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First Port City Bank Youth Leadership group competes in Amazing Shake competition

Friday morning twenty-five students involved in First Port City’s Youth Leadership Program took part in the annual Amazing Shake Competition, hosted in partnership with the Bainbridge-Decatur County Chamber of Commerce.

The Amazing Shake is a fast-paced series of creative and unique scenarios to challenge the students involved in the Youth Leadership Program. It transforms their experience into a giant obstacle course, where each station is a creative challenge that engages students in the use of communication and soft skills.

The station places one professional from the local community as the judge. The students go through each station one at a time, spending one-minute interacting with the professional. During that time, the professional judges the student on qualities such as handshake firmness, eye contact, confidence and common sense on a sliding scale of 1-10.

Professionals use a rubric to score each student based on their interaction after the 60 seconds is up. At the conclusion of all the rounds, the overall score for each student will be calculated and the student with the highest overall points earned will be named the Amazing Shake winner at the graduation ceremony on Sunday evening. In the event of a tie, there will be a tie breaker round held.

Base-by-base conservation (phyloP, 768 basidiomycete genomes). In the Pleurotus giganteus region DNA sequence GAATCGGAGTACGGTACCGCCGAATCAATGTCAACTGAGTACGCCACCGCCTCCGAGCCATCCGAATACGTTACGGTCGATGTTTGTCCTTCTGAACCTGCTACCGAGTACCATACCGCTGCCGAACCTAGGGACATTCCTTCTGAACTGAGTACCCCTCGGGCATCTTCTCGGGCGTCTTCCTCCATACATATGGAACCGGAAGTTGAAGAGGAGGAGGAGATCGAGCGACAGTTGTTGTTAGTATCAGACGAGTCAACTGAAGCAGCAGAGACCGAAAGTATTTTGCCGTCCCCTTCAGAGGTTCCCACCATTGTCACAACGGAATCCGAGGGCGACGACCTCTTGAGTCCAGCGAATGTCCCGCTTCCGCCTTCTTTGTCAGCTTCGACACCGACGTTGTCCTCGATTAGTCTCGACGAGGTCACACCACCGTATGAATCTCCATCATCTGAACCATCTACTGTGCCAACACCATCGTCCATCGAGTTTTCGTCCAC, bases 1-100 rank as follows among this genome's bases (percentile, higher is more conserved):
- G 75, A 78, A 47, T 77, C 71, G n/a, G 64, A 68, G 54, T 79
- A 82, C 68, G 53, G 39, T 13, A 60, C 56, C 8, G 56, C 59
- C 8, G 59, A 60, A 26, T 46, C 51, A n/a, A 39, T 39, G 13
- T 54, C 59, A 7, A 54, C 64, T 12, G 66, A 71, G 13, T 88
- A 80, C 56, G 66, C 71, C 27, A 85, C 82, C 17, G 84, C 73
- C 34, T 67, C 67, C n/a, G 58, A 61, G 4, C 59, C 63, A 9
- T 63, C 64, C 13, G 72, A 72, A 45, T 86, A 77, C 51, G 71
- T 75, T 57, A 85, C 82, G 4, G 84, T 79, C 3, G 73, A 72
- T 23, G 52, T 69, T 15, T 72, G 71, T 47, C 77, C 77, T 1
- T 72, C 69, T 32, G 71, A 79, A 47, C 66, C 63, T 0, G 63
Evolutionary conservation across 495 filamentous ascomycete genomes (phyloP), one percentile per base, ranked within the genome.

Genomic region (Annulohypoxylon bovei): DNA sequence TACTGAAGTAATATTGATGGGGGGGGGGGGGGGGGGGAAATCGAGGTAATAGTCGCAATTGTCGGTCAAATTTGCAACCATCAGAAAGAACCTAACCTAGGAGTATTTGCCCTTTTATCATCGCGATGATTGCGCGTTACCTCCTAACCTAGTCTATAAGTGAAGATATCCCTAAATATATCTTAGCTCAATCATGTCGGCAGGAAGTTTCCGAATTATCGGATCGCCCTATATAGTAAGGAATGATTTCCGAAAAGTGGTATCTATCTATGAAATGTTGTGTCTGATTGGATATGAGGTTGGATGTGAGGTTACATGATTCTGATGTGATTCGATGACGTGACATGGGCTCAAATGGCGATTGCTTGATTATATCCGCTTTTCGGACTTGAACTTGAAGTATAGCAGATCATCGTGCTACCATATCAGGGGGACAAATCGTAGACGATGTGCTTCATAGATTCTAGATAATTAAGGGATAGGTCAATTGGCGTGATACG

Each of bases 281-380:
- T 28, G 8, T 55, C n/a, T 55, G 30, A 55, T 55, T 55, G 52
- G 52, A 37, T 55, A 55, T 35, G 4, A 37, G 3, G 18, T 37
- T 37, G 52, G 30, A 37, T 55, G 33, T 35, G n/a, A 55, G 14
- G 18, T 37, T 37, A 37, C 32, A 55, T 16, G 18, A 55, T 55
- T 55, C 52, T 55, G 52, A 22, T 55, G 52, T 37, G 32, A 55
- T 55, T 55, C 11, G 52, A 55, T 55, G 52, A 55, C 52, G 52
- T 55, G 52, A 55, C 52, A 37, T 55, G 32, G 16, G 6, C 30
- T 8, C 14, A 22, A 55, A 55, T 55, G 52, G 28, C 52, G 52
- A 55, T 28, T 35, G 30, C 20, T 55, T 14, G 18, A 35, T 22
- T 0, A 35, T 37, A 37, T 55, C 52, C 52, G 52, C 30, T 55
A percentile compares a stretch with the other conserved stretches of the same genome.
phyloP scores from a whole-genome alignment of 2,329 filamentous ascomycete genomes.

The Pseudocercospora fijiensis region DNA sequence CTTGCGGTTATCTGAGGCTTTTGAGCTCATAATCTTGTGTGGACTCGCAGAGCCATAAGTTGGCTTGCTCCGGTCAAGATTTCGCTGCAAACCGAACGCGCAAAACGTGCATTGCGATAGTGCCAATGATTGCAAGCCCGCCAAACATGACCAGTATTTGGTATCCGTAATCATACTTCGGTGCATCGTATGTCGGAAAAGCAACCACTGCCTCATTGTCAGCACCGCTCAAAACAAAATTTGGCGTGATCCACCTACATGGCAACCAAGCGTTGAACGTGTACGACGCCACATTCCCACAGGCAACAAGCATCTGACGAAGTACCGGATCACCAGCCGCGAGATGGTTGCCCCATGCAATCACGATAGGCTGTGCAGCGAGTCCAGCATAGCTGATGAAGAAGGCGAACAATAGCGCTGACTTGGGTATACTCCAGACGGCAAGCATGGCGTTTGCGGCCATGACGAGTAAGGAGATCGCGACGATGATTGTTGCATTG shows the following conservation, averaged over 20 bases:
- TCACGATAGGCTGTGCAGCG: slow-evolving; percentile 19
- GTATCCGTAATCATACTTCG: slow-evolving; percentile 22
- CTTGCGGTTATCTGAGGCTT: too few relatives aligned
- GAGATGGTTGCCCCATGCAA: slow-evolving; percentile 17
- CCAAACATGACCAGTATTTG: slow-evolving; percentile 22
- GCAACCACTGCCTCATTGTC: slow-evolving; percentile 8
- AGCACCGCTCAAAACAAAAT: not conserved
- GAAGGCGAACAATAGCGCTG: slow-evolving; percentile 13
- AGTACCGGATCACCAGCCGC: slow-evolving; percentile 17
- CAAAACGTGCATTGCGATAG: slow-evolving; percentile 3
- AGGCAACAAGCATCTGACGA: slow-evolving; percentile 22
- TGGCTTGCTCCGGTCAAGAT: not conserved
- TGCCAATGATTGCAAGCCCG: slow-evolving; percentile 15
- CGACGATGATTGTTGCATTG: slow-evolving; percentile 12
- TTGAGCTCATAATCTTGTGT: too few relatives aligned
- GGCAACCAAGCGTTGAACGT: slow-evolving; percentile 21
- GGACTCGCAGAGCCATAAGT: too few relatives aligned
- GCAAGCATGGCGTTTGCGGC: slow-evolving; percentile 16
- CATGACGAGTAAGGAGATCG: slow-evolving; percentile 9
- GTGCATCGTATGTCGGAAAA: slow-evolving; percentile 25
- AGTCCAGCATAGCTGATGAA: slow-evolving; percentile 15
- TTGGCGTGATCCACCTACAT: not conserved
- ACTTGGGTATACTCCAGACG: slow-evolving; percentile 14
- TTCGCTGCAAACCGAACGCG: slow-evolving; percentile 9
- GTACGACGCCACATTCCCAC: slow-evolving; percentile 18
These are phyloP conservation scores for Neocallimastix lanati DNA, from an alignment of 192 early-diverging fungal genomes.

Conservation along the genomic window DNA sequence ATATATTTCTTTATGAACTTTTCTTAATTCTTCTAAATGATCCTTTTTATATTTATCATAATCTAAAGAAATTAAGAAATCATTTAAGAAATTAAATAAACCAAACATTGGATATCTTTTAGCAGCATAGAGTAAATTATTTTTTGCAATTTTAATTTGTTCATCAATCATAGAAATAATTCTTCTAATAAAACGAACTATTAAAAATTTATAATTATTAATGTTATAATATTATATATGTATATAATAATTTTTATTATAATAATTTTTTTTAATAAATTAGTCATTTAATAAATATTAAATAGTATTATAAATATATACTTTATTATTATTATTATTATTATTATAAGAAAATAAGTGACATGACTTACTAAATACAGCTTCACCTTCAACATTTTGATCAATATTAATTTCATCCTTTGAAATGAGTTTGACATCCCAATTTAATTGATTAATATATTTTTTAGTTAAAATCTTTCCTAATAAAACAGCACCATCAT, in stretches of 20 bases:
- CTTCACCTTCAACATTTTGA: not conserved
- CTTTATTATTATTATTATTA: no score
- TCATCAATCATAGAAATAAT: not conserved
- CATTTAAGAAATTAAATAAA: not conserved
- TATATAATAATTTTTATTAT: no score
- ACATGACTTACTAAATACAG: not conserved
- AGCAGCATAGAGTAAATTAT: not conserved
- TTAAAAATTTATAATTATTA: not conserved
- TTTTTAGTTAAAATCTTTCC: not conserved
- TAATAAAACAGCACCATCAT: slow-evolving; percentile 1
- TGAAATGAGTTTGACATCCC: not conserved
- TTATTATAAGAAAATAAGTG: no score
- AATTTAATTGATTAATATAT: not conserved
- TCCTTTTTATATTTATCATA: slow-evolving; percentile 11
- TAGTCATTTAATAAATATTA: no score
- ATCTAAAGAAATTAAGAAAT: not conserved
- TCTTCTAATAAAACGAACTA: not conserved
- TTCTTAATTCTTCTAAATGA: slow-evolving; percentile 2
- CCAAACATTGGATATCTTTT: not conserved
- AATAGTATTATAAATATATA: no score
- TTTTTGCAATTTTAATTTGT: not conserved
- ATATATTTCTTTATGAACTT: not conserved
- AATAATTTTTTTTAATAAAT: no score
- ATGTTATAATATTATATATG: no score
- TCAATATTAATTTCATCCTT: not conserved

At each station, professionals assumed the role of the expert and used their professional knowledge and experience to interact with the student.

Examples of stations include the Farm Credit station with Paxton Pointevint, where students assumed the role of an employee in the company who wanted a raise.

Pointevint was instructed to ask each student “Can you give me a reason why you think you deserve to be paid more by our company.”

In this scenario, students had to think on their feet of what their skillset was and why their skillset deserved to be compensated more than other students’ skillsets.

Superintendent Tim Cochran was in charge of the disgruntled parent scenario, which most students agreed was the hardest.

Cochran was tasked with playing the role of an upset parent about the current vaping policy and students had to assume the role of Superintendent and respond to the parent’s concerns and frustrations accordingly.

A scenario that students seemed to like was one put on by Alesia Brinson titled Bedside Manner.

Brinson acted as a patient who was unhappy with their experience and how long it took the doctor to get to them. The students were given a white coat and were tasked with handling the situation with patience and understanding.

Brinson applauded the students and said almost everyone who came to her station had a reasonable explanation for them running late, rather it be COVID-19 or emergency surgery.

They did an excellent job on their feet, she lauded.

Other students enjoyed the Final Arrangements scenario, where they were asked to meet with someone who has just lost a loved one. The students were then judged on how they interacted with individuals who are grieving.

Overall, students told directors they learned a lot and the various scenarios did open potential career ideas they never knew they might be interested in.

Chamber President Lauren Minor thanked all volunteers for their time in helping the youth leadership group before the competition ended with a group picture.